The “bestseller” status of this book suggests a widespread desire to make sense of a troubled world without having to invest too much time in this. A paperback compact enough to read easily on a commuter train, which takes less than three hundred pages to divide the world neatly into ten major areas (with the odd omission of Australia and New Zealand), each covered in a freestanding chapter, seems like a relatively easy, painless means of getting up to speed.
So why, despite the undeniably fascinating subject matter, did I find this book so hard to read? It is partly because the “unifying theme” of “prisoners of geography” proves so woolly when applied to such “broad brush” chapters. The author continually refers to physical geography to explain differences between areas – why some have prospered while others are poverty-stricken, some stable while others are torn apart by conflict, some fragmented while others united, but many of his statements are open to challenge as being fatuous or contradictory. He cannot avoid slipping into the historical and cultural factors which affect global politics, and often they seem to outweigh geography in their influence. The term “prisoners” also seems a misnomer in more prosperous parts of the world like the US which he is adamant remains “the planet’s most successful country” without addressing its high levels of inequality, some of which are the result of geography.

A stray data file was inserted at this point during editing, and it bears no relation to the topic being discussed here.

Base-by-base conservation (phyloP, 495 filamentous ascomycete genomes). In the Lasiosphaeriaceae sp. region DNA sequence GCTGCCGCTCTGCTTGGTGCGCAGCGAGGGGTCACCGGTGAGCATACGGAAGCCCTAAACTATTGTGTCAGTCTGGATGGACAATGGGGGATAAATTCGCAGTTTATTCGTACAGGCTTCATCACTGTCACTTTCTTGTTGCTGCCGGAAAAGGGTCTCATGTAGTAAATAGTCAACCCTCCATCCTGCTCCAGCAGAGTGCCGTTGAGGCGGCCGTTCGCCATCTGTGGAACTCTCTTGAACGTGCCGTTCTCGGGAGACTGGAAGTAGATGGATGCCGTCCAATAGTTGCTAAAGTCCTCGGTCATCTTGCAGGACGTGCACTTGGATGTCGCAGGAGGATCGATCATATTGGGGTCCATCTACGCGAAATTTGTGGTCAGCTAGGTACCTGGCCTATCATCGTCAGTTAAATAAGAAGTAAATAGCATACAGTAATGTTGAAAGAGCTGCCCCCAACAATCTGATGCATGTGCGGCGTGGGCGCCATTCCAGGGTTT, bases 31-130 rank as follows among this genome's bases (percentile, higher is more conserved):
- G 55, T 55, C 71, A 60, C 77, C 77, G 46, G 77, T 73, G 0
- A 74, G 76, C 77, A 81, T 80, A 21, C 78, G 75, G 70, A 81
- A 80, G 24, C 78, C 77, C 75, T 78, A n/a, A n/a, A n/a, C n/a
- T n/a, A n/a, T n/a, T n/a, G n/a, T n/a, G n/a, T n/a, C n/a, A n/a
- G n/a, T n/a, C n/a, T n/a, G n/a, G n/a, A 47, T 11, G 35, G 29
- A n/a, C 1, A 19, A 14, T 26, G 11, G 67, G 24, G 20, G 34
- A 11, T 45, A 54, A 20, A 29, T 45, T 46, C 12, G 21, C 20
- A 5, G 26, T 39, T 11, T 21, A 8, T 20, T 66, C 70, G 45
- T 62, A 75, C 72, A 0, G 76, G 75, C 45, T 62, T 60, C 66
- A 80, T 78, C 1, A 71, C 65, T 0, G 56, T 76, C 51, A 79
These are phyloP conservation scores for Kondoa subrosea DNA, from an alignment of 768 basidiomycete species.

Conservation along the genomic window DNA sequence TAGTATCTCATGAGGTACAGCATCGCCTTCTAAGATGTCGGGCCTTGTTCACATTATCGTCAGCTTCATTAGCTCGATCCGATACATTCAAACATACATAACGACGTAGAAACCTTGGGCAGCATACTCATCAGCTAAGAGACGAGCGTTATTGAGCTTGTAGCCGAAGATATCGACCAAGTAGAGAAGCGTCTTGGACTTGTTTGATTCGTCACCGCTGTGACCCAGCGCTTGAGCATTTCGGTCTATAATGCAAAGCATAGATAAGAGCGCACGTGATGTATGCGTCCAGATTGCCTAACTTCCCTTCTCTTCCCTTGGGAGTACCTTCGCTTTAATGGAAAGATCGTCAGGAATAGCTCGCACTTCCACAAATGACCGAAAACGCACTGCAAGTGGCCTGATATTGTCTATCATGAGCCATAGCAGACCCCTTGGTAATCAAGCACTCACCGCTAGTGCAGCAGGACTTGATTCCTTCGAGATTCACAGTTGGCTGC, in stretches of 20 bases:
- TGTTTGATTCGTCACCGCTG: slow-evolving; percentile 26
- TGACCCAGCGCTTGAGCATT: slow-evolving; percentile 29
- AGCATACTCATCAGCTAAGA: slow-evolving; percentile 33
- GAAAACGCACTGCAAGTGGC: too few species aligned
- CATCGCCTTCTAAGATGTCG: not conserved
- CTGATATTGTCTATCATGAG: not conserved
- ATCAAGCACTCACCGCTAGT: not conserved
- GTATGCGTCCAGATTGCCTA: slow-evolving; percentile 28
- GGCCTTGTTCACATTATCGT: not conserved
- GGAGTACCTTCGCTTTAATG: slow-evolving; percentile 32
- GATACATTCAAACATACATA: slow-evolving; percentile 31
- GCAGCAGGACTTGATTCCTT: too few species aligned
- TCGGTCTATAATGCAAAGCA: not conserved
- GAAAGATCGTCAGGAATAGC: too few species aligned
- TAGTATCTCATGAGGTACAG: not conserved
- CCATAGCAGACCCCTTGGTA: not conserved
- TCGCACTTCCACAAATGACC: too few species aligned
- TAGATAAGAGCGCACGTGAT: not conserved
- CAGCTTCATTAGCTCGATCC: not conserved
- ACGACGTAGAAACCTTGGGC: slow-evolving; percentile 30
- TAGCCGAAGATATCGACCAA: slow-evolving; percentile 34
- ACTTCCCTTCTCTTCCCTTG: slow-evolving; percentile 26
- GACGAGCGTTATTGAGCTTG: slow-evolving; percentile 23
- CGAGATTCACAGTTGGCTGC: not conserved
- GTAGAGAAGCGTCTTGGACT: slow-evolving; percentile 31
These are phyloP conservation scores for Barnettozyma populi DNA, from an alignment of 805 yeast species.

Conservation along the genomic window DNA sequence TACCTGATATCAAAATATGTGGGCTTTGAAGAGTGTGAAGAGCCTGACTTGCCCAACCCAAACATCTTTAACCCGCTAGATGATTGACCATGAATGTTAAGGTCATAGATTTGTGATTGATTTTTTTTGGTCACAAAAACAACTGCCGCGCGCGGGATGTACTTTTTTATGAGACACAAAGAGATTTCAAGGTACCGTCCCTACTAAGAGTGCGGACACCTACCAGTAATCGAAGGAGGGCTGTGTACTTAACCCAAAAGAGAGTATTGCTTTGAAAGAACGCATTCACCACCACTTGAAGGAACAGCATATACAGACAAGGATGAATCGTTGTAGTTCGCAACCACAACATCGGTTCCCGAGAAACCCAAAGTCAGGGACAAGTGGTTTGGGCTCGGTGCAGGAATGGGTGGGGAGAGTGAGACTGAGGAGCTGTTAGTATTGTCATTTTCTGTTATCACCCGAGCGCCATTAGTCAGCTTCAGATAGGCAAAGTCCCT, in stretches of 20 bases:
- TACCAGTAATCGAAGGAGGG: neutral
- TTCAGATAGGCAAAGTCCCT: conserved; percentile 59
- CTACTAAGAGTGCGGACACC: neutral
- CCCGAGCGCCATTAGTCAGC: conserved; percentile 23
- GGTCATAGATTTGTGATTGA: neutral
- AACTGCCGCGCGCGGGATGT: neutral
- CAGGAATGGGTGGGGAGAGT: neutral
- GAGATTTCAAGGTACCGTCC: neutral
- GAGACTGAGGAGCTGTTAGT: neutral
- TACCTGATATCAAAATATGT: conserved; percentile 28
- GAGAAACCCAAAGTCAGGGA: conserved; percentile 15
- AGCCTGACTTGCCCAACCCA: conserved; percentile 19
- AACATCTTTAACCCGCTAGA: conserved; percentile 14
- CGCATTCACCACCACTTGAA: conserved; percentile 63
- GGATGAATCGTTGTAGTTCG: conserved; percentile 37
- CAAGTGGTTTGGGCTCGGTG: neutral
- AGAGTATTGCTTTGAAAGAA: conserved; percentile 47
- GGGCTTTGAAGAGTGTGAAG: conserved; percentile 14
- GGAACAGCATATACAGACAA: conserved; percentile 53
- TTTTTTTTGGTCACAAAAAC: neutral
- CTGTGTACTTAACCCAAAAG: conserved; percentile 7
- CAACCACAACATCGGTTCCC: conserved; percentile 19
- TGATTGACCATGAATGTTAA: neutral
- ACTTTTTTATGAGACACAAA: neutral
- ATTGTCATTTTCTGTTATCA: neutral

So, because the book is so wide-ranging, it becomes oversimplified to the point of distorting facts, and arbitrary as regards the points selected so that important factors are omitted or not given due weight. Too often, the author drifts into a dry recital of facts, with a lack of analysis, which he has to lighten up with verbal gimmicks: “How do you solve a problem like Korea?”
“The ten maps that tell you everything you need to know about global politics” prove to be nothing of the kind: just location maps to remind you where the countries covered by a chapter are. Also, why does the untitled map of Western Europe include an undifferentiated Eastern Europe, and why does the latter receive so little coverage as an area in which people have been affected so much over the centuries by their geographical location?
Journalists often make a better job of explaining a country or region than specialists, because they do not get bogged down in detail, and know how to present information and ideas in an accessible way. An example of this is Martin Sixsmith’s recent “Russia: A 1000-Year Chronicle of the Wild West”. The problem with “Prisoners of Geography” is that it is too superficial, and does not have a sufficiently coherent theme or framework to hold a wide-ranging approach together. This book has been well-promoted, but is in fact much less insightful and enlightening than it could have been.